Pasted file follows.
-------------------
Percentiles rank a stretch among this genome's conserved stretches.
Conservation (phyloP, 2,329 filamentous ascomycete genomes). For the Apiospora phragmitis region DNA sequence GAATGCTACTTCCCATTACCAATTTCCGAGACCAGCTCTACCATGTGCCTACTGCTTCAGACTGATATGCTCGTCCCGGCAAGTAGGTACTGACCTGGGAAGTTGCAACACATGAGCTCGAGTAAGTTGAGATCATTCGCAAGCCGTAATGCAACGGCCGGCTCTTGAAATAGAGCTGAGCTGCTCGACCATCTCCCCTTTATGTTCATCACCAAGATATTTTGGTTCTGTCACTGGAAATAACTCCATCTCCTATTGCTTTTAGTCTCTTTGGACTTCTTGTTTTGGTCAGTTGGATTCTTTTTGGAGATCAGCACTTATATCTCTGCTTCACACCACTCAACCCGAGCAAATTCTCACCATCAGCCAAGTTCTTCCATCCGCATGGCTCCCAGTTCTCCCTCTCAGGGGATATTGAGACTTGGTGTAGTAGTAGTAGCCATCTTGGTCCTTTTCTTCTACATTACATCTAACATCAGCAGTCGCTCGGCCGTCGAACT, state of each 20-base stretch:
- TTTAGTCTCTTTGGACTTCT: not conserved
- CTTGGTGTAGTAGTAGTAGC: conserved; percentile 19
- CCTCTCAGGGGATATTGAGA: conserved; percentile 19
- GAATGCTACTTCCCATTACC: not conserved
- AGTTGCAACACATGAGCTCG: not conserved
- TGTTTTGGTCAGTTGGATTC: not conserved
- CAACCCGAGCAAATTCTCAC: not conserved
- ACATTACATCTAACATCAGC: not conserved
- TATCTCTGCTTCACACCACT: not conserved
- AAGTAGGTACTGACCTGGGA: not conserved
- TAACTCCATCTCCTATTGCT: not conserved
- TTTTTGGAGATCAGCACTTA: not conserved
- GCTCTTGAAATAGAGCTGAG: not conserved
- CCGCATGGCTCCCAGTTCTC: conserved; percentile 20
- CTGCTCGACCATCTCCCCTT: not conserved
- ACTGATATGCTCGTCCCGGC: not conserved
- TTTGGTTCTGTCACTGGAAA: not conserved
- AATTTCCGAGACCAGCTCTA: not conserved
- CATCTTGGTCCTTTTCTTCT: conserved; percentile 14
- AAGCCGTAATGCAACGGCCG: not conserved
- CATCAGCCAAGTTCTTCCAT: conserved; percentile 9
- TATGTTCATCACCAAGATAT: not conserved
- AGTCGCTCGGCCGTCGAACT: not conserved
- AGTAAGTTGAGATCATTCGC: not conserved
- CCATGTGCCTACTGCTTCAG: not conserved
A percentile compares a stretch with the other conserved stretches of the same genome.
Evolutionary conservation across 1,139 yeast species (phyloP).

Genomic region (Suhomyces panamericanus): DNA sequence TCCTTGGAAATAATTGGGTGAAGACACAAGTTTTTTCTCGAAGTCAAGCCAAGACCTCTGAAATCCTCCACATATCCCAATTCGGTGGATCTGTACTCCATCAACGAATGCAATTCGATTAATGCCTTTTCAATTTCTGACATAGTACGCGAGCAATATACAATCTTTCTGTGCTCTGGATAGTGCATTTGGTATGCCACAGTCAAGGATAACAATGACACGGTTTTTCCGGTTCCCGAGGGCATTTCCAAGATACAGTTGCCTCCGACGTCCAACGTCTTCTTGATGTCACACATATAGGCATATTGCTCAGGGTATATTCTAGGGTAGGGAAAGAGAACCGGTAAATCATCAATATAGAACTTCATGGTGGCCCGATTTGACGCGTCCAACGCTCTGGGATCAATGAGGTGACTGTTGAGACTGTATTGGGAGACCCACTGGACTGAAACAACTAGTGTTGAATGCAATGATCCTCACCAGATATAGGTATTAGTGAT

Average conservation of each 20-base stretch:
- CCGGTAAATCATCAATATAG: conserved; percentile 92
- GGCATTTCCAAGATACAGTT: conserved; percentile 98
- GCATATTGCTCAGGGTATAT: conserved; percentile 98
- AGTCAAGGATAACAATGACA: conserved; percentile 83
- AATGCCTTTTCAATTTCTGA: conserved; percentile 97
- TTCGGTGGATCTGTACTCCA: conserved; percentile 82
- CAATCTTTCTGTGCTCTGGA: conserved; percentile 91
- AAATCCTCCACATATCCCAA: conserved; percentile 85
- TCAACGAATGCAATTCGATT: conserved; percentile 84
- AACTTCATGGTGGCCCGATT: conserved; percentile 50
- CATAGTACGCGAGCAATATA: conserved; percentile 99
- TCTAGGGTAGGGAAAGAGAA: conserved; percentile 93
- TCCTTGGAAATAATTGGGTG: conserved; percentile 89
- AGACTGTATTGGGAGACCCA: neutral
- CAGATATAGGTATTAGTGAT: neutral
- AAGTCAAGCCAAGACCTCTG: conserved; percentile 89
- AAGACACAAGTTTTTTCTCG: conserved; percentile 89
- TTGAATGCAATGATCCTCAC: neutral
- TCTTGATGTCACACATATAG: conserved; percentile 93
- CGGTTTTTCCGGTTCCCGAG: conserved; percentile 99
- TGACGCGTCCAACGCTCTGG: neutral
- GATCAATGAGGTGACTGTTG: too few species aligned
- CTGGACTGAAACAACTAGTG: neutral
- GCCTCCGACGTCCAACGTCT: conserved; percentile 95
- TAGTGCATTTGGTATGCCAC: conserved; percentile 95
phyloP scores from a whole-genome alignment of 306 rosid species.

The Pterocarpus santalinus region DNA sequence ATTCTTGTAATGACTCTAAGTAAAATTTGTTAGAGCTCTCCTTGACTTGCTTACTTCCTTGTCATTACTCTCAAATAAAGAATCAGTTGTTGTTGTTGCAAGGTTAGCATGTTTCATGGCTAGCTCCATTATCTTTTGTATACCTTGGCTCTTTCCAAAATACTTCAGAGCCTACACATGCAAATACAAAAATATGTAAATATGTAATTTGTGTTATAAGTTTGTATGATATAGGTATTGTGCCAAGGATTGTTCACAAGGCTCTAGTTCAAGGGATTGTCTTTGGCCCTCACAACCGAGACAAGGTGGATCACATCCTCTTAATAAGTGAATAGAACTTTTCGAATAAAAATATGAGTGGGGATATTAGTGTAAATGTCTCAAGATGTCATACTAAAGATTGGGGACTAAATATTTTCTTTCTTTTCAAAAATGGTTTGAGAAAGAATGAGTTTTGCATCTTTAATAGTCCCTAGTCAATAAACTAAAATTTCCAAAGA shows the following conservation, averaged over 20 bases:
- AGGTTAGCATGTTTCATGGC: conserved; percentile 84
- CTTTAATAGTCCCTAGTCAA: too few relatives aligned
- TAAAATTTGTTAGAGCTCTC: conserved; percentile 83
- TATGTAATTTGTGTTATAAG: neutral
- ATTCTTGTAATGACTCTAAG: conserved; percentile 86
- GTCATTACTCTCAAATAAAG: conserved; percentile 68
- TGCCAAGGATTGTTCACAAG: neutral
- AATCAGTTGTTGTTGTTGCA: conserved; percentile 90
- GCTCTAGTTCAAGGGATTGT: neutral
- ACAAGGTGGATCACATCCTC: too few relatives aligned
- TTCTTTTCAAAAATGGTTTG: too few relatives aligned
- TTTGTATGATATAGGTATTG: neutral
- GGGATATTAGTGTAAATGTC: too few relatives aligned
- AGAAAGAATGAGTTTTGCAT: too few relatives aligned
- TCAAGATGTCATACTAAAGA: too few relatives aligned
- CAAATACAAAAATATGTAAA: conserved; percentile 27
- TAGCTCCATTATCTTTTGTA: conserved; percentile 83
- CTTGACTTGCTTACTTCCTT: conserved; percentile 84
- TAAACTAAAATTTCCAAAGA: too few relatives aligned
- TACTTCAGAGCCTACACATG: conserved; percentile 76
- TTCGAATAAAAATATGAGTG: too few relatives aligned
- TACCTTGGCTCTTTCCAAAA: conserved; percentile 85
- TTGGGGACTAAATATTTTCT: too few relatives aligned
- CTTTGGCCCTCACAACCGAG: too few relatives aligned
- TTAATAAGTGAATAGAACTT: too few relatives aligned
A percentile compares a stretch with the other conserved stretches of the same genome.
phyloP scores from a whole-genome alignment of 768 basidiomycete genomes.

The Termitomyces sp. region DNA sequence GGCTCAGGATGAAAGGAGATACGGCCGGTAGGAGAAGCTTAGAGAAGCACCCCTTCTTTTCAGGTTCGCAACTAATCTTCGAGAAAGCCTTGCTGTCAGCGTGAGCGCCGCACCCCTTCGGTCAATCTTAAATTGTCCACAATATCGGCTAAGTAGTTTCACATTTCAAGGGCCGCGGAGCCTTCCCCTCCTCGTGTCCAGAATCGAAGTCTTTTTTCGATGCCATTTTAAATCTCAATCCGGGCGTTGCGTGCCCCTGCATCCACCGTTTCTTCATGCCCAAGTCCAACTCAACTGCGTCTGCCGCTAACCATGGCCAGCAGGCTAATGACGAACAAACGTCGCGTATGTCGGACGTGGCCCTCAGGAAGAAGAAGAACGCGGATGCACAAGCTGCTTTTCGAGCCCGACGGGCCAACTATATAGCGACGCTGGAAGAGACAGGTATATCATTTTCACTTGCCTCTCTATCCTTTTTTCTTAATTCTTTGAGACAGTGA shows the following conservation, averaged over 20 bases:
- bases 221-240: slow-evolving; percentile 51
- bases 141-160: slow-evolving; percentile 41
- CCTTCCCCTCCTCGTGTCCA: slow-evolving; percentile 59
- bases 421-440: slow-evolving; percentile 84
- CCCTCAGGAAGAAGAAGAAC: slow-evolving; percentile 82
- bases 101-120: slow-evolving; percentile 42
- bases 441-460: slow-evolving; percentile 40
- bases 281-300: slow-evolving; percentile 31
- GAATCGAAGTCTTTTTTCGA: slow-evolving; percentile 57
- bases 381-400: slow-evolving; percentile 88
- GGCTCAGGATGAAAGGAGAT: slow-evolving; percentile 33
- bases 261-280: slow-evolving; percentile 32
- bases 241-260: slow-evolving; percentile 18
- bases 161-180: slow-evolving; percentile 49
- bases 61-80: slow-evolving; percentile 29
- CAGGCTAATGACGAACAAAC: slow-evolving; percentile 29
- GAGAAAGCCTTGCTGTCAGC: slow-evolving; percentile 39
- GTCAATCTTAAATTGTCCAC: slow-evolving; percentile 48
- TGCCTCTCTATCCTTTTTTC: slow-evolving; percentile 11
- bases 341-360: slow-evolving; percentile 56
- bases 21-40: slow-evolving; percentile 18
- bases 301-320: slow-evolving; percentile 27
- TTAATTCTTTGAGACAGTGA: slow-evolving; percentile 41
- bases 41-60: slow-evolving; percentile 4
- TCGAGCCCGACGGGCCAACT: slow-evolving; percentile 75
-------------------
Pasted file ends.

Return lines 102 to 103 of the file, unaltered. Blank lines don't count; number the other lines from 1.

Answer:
- CAGGCTAATGACGAACAAAC: slow-evolving; percentile 29
- GAGAAAGCCTTGCTGTCAGC: slow-evolving; percentile 39